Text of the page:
ARTICLE ABSTRACTAlthough immunotherapies of tumors have demonstrated promise for altering the progression of malignancies, immunotherapies have been limited by an immunosuppressive tumor microenvironment (TME) that prevents infiltrating immune cells from performing their anticancer functions. Prominent among immunosuppressive cells are myeloid-derived suppressor cells (MDSC) and tumor-associated macrophages (TAM) that inhibit T cells via release of immunosuppressive cytokines and engagement of checkpoint receptors. Here, we explore the properties of MDSCs and TAMs from freshly isolated mouse and human tumors and find that an immunosuppressive subset of these cells can be distinguished from the nonimmunosuppressive population by its upregulation of folate receptor beta (FRβ) within the TME and its restriction to the TME. This FRβ+ subpopulation could be selectively targeted with folate-linked drugs. Delivery of a folate-targeted TLR7 agonist to these cells (i) reduced their immunosuppressive function, (ii) increased CD8+ T-cell infiltration, (iii) enhanced M1/M2 macrophage ratios, (iv) inhibited tumor growth, (v) blocked tumor metastasis, and (vi) improved overall survival without demonstrable toxicity. These data reveal a broadly applicable strategy across tumor types for reprogramming MDSCs and TAMs into antitumorigenic immune cells using a drug that would otherwise be too toxic to administer systemically. The data also establish FRβ as the first marker that distinguishes immunosuppressive from nonimmunosuppressive subsets of MDSCs and TAMs. Because all solid tumors accumulate MDSCs and TAMs, a general strategy to both identify and reprogram these cells should be broadly applied in the characterization and treatment of multiple tumors.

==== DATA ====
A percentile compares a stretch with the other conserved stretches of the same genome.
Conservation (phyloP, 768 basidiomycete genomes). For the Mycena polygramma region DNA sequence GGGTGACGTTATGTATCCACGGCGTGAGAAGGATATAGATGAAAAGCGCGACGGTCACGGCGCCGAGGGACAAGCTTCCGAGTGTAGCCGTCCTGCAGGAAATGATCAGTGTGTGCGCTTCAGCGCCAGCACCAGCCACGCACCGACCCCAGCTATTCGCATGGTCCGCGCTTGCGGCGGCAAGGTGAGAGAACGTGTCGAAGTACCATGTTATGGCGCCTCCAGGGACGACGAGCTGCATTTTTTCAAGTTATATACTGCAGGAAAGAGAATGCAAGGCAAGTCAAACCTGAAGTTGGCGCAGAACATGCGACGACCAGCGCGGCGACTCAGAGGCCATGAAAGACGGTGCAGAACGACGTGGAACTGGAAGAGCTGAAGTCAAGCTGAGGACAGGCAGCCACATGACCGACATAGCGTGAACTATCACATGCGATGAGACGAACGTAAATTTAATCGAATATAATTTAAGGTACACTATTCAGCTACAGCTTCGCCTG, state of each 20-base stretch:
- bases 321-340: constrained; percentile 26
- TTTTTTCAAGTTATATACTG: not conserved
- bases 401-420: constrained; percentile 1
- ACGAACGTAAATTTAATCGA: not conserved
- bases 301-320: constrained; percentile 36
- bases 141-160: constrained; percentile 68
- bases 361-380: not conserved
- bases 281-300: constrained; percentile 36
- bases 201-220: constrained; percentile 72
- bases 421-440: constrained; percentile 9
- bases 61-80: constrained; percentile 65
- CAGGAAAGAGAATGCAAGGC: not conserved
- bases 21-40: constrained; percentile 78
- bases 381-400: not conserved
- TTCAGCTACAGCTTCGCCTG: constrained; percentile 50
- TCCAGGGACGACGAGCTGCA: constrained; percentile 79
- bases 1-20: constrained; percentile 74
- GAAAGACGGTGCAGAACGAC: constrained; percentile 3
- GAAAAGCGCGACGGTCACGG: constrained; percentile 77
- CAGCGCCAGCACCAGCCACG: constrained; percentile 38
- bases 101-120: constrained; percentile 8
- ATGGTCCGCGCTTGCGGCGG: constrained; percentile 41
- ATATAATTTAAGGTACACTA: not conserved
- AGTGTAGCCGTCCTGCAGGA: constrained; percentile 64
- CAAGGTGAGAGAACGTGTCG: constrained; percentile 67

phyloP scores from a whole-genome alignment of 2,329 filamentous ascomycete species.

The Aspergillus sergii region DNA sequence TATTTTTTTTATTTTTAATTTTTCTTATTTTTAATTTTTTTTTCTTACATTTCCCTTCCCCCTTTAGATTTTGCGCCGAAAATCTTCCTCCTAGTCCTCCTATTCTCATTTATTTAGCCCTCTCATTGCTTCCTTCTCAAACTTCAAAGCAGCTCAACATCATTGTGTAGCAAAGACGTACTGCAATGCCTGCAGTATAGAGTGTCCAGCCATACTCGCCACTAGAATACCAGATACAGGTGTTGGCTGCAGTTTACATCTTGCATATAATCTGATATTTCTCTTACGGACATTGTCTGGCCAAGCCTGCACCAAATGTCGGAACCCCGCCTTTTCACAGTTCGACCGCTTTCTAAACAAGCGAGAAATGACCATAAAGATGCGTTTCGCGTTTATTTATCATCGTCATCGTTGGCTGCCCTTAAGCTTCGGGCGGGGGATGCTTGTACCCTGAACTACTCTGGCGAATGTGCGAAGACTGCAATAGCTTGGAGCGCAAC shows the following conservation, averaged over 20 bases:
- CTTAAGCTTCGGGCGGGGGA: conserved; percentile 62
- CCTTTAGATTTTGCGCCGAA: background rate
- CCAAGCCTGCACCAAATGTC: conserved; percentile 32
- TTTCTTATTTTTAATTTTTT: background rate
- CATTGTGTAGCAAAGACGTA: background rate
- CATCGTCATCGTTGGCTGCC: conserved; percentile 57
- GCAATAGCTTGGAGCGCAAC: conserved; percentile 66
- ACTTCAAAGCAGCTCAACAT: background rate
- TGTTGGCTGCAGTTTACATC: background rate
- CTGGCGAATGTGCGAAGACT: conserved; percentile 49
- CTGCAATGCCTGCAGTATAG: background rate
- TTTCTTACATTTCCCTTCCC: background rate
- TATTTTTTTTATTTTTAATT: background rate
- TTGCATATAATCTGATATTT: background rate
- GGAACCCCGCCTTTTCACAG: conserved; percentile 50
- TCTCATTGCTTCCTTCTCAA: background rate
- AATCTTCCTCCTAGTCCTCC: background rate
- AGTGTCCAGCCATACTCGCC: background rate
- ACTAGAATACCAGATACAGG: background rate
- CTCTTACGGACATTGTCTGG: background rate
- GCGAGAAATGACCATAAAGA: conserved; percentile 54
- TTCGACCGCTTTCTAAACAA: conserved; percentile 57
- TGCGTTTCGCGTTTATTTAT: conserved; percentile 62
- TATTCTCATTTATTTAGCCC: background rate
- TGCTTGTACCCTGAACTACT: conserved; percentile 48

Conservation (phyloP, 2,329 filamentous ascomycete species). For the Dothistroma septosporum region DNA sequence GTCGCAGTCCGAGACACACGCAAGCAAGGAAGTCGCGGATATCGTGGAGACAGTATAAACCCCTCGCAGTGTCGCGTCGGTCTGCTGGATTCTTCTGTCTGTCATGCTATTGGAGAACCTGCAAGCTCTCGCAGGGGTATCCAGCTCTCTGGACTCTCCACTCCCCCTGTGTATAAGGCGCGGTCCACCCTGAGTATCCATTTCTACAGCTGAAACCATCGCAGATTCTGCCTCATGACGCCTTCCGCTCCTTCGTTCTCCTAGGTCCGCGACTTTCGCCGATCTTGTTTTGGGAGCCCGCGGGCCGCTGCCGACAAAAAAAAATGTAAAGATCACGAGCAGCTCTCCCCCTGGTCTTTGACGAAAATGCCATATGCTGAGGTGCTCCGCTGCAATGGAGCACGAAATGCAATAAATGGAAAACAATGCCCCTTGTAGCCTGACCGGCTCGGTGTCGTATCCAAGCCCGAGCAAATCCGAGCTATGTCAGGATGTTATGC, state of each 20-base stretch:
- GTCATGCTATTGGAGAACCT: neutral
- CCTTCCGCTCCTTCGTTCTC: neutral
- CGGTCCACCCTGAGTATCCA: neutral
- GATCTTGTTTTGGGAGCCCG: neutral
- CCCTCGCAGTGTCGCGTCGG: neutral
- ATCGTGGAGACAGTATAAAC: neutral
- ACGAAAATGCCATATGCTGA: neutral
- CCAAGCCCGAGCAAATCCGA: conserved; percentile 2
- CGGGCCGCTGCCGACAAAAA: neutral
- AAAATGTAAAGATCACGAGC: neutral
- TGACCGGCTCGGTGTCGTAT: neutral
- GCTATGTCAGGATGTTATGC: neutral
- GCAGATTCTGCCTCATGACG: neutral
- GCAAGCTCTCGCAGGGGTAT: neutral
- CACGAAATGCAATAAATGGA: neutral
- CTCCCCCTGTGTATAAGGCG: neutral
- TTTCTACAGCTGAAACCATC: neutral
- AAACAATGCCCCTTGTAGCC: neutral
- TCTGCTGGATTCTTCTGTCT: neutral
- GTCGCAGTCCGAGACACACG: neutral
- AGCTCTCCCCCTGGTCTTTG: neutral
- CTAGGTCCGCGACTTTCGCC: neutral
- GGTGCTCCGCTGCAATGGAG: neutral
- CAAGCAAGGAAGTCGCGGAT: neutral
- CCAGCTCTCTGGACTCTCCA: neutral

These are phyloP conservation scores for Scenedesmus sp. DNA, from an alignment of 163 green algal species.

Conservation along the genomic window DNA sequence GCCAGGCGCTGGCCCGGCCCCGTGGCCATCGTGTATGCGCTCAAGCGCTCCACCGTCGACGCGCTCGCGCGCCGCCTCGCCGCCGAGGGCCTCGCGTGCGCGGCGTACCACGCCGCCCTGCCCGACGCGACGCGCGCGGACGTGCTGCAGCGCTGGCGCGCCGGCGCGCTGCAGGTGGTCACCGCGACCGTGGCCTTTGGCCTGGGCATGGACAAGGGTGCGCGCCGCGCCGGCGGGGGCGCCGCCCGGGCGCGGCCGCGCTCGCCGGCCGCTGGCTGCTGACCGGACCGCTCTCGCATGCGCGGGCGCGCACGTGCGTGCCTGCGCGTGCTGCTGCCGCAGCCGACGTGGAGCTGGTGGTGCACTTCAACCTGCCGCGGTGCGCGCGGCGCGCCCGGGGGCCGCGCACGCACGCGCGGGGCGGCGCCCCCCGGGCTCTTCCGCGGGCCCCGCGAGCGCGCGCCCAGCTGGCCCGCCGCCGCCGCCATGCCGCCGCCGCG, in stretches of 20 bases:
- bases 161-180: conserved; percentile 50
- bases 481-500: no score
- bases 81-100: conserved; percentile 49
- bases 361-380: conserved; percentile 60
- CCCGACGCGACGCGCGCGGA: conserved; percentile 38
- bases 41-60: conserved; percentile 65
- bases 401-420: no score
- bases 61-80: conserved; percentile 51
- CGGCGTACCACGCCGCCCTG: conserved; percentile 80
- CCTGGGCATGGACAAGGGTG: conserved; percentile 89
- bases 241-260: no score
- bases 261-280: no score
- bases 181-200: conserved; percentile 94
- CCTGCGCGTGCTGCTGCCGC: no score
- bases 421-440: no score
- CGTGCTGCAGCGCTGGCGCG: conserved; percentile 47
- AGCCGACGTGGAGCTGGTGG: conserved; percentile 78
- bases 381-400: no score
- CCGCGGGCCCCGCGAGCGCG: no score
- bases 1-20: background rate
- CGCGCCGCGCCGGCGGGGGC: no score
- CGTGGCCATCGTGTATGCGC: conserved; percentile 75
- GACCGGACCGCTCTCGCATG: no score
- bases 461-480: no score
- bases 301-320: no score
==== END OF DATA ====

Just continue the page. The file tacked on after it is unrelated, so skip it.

FRβ serves as both a means to identify and target MDSCs and TAMs within the tumor, allowing for delivery of immunomodulatory compounds to tumor myeloid cells in a variety of cancers.